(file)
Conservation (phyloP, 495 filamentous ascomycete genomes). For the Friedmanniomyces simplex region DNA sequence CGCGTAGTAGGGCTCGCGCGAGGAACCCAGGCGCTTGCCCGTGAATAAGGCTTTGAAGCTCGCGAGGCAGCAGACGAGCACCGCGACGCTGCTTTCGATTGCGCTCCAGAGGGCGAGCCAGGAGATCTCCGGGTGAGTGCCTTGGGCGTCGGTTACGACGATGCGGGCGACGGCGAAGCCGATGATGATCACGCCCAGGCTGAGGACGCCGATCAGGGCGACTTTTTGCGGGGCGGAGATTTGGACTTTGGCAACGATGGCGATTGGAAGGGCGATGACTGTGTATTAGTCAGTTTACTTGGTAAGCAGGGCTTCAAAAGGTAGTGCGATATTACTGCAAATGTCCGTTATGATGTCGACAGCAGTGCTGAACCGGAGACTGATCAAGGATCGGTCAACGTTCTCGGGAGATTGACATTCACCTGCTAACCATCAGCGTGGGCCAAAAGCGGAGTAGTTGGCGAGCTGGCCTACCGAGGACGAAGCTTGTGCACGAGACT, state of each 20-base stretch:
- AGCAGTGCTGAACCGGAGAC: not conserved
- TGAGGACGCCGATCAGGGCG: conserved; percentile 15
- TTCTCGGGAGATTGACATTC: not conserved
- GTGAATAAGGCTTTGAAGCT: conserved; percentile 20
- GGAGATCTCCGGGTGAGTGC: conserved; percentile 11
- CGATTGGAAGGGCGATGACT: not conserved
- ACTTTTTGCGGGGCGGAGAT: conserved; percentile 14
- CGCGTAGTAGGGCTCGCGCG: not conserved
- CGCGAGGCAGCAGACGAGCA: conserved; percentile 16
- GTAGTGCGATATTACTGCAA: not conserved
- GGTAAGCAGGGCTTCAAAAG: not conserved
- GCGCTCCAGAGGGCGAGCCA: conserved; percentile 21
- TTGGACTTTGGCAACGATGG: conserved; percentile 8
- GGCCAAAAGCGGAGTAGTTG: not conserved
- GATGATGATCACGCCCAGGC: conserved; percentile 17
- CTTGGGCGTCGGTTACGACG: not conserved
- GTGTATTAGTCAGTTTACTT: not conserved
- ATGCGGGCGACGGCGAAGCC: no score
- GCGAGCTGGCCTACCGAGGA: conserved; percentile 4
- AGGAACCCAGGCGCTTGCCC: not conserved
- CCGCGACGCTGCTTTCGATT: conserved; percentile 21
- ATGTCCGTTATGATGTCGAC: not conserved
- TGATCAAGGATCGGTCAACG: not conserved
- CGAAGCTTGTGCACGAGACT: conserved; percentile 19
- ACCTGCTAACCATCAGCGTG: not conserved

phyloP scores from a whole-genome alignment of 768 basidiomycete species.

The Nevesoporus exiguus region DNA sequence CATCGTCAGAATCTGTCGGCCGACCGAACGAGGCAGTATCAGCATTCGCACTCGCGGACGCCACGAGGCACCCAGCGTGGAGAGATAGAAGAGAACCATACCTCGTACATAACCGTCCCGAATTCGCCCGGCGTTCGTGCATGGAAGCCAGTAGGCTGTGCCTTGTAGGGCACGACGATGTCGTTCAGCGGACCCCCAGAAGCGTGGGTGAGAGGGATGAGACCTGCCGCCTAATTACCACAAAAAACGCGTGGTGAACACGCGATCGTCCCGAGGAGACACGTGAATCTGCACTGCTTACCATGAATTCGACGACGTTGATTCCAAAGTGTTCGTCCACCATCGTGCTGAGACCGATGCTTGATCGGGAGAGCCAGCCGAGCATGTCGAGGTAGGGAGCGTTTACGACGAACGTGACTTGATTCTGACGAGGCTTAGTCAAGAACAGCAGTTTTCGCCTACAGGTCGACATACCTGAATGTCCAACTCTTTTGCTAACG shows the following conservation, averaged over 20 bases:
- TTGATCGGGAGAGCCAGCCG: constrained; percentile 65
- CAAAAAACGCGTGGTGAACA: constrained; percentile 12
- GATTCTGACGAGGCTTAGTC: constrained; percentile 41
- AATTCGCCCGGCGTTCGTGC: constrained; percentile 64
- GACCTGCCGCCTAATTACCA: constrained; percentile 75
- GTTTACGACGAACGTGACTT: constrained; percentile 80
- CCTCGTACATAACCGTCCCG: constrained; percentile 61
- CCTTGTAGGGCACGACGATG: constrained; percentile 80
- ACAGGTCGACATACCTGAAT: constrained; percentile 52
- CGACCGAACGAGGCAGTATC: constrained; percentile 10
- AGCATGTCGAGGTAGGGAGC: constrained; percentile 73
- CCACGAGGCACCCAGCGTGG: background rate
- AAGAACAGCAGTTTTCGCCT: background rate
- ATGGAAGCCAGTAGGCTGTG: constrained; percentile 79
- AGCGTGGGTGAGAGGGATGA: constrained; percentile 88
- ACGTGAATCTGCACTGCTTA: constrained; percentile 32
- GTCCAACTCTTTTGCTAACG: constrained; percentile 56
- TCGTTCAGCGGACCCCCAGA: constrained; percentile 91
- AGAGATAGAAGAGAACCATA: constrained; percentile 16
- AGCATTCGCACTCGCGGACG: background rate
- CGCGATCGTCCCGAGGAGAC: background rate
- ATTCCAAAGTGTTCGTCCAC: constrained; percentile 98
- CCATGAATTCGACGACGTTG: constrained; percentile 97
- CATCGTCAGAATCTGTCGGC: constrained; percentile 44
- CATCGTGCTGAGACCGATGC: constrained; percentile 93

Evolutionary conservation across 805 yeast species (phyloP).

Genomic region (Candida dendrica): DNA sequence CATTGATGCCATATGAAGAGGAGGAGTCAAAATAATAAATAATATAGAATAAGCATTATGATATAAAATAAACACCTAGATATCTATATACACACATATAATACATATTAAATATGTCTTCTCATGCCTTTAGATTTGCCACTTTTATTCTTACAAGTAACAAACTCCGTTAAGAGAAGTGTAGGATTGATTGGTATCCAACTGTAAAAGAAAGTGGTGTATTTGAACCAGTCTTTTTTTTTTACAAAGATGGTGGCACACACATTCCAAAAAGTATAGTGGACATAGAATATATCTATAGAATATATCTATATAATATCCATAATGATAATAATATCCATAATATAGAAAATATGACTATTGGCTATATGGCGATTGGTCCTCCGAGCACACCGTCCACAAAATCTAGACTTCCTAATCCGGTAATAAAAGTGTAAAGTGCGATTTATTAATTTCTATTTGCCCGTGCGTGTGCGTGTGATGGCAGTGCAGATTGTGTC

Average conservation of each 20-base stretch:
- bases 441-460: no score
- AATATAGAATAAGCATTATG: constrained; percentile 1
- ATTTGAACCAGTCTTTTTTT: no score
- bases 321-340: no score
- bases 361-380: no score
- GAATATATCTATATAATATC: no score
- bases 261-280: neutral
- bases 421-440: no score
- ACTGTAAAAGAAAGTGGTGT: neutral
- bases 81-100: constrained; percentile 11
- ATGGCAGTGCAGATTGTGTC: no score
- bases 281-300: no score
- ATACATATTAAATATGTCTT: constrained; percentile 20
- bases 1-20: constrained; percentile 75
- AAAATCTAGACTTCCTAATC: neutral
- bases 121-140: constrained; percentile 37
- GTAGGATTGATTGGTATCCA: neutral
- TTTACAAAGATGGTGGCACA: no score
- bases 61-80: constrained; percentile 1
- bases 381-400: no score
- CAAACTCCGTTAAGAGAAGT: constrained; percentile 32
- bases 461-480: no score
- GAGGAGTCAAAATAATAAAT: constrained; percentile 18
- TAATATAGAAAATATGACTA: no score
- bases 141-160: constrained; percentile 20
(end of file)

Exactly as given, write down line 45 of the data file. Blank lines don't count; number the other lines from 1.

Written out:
- GTCCAACTCTTTTGCTAACG: constrained; percentile 56